I received your ever welcome letter and was glad you are going to be married and I hope you will get a good husband for if he is good it will be a blessing but if on the other hand I will be very sorry.  I wish you all the happiness in the world can give you I only wish I could see you but I cannot so my love to you and your intended husband with best wishes and I hope God will bless you in the undertaking. All is well here for they are getting ready for a mascarade ball on the 24th of November. The 3 girls and the mother will go to watch over them. I hope they may have a good time.

I do not know what is the matter with Mrs Southwell as I have not had a word from her since last winter is she sick or what is it.  I am back home again and will stop home now. I will write more next time so I will close with love to you.

I remain your ever loving aunt.

Mrs R Kershaw

 

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John P Kershaw John P Kershaw (Son of Mrs R Kershaw)scan0005

POSTCARDS ‘SOME VIEWS OF ST LOUIS’ THAT WERE MENTIONED IN ONE OF THE LETTERS ABOVE:

Bridge & Drive, Forest Park, St. Louis, Mo.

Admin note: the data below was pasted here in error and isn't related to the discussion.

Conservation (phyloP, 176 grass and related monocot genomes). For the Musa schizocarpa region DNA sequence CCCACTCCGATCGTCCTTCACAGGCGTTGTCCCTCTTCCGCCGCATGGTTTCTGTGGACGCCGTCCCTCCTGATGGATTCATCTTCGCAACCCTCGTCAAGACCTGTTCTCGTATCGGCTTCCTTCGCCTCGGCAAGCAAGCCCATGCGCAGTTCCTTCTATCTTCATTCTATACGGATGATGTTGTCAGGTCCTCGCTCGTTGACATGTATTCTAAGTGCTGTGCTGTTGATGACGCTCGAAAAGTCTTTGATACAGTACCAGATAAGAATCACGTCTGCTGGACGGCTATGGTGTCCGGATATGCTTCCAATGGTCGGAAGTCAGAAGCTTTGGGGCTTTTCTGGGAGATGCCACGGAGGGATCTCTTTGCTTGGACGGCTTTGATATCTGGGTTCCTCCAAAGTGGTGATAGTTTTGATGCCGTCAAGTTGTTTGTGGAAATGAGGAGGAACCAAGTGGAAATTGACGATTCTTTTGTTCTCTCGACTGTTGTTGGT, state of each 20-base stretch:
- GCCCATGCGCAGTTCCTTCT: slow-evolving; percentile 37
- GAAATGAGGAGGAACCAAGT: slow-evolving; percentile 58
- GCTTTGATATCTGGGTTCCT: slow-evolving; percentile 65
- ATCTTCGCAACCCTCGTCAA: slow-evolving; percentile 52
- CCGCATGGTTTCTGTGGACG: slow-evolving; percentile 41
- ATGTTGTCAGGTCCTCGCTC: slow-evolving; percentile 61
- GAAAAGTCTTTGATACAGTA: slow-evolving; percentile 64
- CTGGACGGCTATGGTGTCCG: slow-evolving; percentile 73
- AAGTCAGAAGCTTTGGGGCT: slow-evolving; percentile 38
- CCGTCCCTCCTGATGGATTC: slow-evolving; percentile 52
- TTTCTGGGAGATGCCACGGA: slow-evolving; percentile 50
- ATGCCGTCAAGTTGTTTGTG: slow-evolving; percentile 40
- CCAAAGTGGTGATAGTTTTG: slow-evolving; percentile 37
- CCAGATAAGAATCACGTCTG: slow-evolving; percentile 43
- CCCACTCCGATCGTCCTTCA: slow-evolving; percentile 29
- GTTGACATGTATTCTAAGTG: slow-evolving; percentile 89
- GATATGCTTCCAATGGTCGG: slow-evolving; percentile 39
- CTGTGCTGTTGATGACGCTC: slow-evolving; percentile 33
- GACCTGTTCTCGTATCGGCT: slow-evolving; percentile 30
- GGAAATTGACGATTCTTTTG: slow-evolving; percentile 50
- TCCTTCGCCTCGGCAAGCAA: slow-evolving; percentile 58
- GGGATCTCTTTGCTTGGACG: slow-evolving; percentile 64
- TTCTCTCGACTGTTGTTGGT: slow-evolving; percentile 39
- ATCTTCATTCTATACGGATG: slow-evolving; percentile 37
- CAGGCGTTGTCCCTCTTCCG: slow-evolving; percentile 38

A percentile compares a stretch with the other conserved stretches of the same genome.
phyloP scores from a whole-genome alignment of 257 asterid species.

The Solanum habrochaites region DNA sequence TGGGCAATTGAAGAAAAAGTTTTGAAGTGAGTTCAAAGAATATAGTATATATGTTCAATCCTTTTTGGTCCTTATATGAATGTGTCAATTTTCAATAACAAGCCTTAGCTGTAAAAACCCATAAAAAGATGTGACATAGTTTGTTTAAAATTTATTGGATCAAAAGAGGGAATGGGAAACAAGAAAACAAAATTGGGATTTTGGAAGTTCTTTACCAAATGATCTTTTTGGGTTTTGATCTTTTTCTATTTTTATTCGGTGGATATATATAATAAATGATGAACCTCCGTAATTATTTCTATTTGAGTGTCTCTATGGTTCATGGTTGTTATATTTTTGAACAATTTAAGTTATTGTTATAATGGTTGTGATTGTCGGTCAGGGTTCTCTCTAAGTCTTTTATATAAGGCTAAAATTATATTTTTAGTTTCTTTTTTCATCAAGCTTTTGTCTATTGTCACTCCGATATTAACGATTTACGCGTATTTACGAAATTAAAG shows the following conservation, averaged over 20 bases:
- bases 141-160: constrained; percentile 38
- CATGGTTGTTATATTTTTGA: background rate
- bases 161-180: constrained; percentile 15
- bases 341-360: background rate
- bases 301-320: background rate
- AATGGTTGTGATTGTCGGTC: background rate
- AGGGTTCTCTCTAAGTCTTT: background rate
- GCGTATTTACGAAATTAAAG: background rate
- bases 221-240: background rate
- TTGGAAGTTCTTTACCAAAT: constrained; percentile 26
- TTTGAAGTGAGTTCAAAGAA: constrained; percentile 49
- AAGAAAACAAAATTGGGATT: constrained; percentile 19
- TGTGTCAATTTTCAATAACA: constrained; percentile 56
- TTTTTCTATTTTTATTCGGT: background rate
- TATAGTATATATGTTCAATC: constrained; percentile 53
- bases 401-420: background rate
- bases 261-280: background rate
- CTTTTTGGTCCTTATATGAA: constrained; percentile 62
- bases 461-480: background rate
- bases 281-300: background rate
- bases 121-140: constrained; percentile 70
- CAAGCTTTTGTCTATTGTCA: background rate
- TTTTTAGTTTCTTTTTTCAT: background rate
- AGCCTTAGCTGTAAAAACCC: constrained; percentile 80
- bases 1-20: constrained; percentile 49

The drive-ways in this part are very nice but this is extremely pretty [??] this park was where we had the World’s Fair and that time we certainly had enough people in St. Louis during the whole of the Fair. (These postcards are from Elizabeth Kershaw.  Although my name is Elizabeth I am called Libbie for short).

Bridge-and-Drive-Forest-Par

City Hall, St. Louis, Mo.

This is our City Hall, it is very handsome old building but could be in a better locality. Its grounds are beautiful always so pretty and green.

City-Hall

Compton Heights Water Tower, St. Louis, Mo.

We get our water from this tower, it is in a park which is about 8 blocks from our home. In this park we spend much time in summer and have often climbed to the top of the tower whre we could get a birds eye view of the city.

Compton-Heights-Water-Tower

Custom House and Post Office, St. Louis, Mo.

This building is one of our most useful buildings in the city. It is very large but it is not so extremely beautiful. But we are having a new post office built right across from Union Station.

Custom-House-and-Post-Offic

Eads Bridge & Wharf Boat, St. Louis, Mo.

This is a very interesting place as well as beautiful. Hundreds of people stand on this bridge to view our big floods. This bridge has very large traffic.

Eads-Bridge-and-Wharf-Boat

Grant’s Cabin, St. Louis, Mo.